Why Farm-to-Table

Recently a friend asked me some questions about my farm-to-table convictions, so I wanted to share them here. First I’ll start off with another common question I get.

Gardening-Rosie

 

What is Farm-to-Table Cooking? Are you vegan, vegetarian or paleo? 

I cook farm-to-table meals. That means for the most part I grow my own food or buy from local farmers who I know and trust. I eat the same things humans have been eating for thousands of years. My diet is rich in fruits and vegetables and supplemented by lean proteins: poultry, fish, eggs, free-range beef and raw milk dairy from cows that are fed a balanced diet of forages. I eat pasta, processed foods and deli meats/cured pork sparingly. In that sense, many of my recipes can be used to follow a paleo diet.

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What do you feel is the most compelling reason to shop local farmer’s products?

It’s so important to know who and where your food comes from. It makes you realize the hard work that goes into producing the food and to know that land has been cared for through the years by farmers who genuinely want to see the land preserved for future generations. 

Honeybees

It helps you appreciate the entire ecosystem that supports our food system and local economy. Maybe while shopping at Weaver’s Orchard  you’ll see the honeybees working and you’ll begin to view bees as precious creatures that make it possible to sustain life instead of as scary pests. Perhaps you’ll even pick up some pollinator-friendly native plants to encourage our diligent friends instead of reaching for a can of Raid. 

bumble bee on flower

In Pennsylvania, our farms are smaller and therefore more diverse than in many parts of the country. These farms grow a variety of products, called polyculture farming. This prevents them from attracting specific pests (remember the potato beetle?) and helps keep the soil naturally healthy. By growing a variety of items, they get the chance to rotate their crops, which naturally replenishes the soil instead of using as many fertilizers and pesticides.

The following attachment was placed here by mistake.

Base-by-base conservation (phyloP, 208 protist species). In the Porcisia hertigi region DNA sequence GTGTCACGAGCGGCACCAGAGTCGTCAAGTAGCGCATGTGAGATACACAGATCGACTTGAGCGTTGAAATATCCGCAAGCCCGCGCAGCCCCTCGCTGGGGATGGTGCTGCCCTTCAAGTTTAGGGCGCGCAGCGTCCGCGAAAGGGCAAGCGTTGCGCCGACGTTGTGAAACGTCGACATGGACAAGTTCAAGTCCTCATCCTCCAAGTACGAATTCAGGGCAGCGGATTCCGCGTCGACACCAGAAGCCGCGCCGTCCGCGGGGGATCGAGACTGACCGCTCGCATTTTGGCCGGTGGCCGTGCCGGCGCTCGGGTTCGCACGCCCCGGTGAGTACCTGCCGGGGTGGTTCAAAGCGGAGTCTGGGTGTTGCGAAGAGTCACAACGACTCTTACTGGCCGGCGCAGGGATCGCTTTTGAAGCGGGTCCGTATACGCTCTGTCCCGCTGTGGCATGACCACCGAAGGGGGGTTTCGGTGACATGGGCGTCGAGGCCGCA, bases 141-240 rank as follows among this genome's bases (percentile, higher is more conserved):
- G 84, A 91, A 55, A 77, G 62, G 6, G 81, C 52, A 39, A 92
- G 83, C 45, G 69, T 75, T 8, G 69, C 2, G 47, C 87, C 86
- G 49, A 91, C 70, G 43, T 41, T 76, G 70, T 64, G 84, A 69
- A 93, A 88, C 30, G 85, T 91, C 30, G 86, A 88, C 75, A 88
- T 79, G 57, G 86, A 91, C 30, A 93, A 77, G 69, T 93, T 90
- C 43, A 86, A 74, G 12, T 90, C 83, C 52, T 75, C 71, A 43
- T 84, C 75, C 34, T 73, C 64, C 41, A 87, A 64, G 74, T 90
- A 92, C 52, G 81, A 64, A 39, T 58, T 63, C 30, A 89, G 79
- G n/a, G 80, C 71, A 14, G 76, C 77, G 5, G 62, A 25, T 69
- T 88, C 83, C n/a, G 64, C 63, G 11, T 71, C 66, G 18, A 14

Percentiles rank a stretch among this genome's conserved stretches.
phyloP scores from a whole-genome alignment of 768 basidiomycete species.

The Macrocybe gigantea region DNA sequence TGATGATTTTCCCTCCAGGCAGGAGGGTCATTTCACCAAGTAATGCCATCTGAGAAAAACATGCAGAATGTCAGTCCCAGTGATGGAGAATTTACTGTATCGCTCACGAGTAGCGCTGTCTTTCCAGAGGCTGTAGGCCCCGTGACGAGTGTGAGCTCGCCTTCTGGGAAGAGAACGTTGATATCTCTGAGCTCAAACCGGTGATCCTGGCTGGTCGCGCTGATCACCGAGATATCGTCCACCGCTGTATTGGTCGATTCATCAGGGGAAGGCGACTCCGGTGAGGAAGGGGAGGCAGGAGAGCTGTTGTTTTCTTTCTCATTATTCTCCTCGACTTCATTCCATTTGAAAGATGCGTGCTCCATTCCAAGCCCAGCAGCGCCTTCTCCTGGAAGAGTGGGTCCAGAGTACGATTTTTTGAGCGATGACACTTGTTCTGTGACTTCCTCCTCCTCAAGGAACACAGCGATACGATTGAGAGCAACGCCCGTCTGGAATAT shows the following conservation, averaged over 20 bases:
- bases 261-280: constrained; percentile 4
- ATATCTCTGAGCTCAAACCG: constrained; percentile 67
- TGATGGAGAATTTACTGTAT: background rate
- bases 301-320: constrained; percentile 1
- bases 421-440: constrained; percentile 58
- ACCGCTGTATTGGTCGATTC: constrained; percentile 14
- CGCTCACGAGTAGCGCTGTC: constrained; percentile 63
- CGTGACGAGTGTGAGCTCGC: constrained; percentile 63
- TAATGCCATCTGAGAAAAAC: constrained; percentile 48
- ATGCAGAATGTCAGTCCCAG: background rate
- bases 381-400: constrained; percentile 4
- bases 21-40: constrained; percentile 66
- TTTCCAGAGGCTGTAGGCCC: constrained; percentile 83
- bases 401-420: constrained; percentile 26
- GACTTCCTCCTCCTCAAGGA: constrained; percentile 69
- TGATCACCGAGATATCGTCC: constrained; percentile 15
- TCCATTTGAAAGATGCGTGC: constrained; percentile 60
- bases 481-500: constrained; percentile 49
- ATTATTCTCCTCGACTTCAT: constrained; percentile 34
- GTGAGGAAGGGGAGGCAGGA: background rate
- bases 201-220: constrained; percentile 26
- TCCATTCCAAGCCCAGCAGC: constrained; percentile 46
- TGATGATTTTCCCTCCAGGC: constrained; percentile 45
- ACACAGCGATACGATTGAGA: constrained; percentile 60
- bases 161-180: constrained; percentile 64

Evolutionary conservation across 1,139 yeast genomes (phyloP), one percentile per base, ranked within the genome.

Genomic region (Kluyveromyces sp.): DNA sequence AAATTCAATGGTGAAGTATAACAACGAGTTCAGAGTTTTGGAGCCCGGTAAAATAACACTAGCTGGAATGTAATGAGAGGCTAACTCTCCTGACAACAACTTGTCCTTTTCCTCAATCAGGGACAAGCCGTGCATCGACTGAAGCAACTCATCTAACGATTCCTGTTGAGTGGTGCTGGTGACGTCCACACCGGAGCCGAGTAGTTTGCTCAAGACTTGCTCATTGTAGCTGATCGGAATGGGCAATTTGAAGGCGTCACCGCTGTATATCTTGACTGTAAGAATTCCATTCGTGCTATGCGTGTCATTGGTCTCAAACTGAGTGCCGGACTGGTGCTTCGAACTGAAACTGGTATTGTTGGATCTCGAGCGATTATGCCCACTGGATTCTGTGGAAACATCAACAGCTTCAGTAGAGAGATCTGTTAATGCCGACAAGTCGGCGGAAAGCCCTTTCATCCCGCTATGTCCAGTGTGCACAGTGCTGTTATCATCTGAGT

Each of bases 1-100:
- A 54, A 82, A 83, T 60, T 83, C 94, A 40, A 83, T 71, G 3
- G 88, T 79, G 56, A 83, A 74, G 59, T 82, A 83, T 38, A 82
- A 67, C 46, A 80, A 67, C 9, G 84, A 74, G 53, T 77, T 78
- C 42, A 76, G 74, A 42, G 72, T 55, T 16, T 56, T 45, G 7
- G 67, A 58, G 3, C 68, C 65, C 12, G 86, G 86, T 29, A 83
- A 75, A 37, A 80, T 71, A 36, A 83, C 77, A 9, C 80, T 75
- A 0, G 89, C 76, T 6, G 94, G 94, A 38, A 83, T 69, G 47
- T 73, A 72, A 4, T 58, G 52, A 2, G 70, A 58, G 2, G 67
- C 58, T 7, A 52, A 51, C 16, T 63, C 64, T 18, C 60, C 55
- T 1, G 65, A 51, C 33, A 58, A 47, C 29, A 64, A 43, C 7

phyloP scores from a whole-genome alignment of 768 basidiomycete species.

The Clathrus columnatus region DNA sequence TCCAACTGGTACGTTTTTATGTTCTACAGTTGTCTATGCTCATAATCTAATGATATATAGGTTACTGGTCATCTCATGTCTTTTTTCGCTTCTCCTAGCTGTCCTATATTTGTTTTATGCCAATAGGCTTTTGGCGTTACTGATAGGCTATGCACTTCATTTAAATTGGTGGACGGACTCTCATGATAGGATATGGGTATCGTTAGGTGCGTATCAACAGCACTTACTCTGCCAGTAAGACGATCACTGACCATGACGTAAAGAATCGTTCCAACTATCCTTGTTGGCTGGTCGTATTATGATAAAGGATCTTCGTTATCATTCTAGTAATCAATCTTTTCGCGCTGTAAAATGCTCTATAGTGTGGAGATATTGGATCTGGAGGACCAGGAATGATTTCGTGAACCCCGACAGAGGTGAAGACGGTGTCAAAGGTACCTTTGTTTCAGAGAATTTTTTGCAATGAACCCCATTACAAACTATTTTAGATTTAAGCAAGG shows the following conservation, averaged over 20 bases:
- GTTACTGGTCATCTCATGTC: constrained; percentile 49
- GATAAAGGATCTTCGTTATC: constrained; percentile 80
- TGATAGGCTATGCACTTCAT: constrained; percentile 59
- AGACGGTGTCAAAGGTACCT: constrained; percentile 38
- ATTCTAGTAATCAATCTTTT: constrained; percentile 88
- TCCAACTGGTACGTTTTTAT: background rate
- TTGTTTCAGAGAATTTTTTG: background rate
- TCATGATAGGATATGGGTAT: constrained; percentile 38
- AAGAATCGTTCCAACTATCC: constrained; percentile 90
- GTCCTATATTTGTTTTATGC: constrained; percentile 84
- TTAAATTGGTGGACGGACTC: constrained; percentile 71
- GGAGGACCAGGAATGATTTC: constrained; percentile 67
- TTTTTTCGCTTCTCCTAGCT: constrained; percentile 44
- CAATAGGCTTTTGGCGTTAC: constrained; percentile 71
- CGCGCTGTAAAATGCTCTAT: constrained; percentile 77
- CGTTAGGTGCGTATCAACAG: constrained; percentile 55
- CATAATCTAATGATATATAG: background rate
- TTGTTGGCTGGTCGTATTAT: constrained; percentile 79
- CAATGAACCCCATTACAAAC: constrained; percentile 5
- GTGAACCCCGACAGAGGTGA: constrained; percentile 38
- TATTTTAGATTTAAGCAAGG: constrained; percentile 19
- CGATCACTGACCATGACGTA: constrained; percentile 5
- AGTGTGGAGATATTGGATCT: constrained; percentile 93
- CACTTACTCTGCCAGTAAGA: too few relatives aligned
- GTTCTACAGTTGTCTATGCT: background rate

elverson

Shopping at a farm or farmers market is more relaxing than shopping at a grocery store. Somehow you forget the busyness of life for a moment and take the time to stop and chat, to ask questions, to show concern and to laugh. It’s therapeutic. 

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Do you have a tip for preparing a farmers market shopping list?

Learn what’s in season when. Shop seasonally. The fresher a product is, the more enzymes will be present. Buy produce in bulk when it’s in season and freeze it. While freezing doesn’t preserve the enzymes, local produce from polyculture farms will have fewer pesticides often than organic monoculture farms. Milk, eggs and meat are always in season, so plan to always buy those items locally. Buy meat in bulk. Many farmers and markets offer bulk specials. 

What is an uncommon products do you cook with and how do you suggest/inspire clients use it?

Black raspberries

In June, Weaver’s  grows black raspberries. Many Pennsylvania natives will light up when you mention these fruits, with fond memories of foraging for them in their childhood flashing through their mind. Unfortunately since wild black raspberries are very susceptible to disease, it’s becoming hard to find these beauties in the wild. Eat them raw, put them in jam or smoothies or in any recipe calling for red raspberries or blackberries. Pick-your-own at Weaver’s Orchard without having to wade through poison ivy and pricker bushes. 

Kiwiberries

In September and October, Weaver’s grows a fruit called a kiwiberry. It looks and tastes just like a kiwifruit except it has a smooth green skin, so you can eat the whole thing without peeling it. Use it in any recipe calling for kiwis (fruit salad, smoothies, sorbets, etc.) Eating a handful a day is excellent for colon health!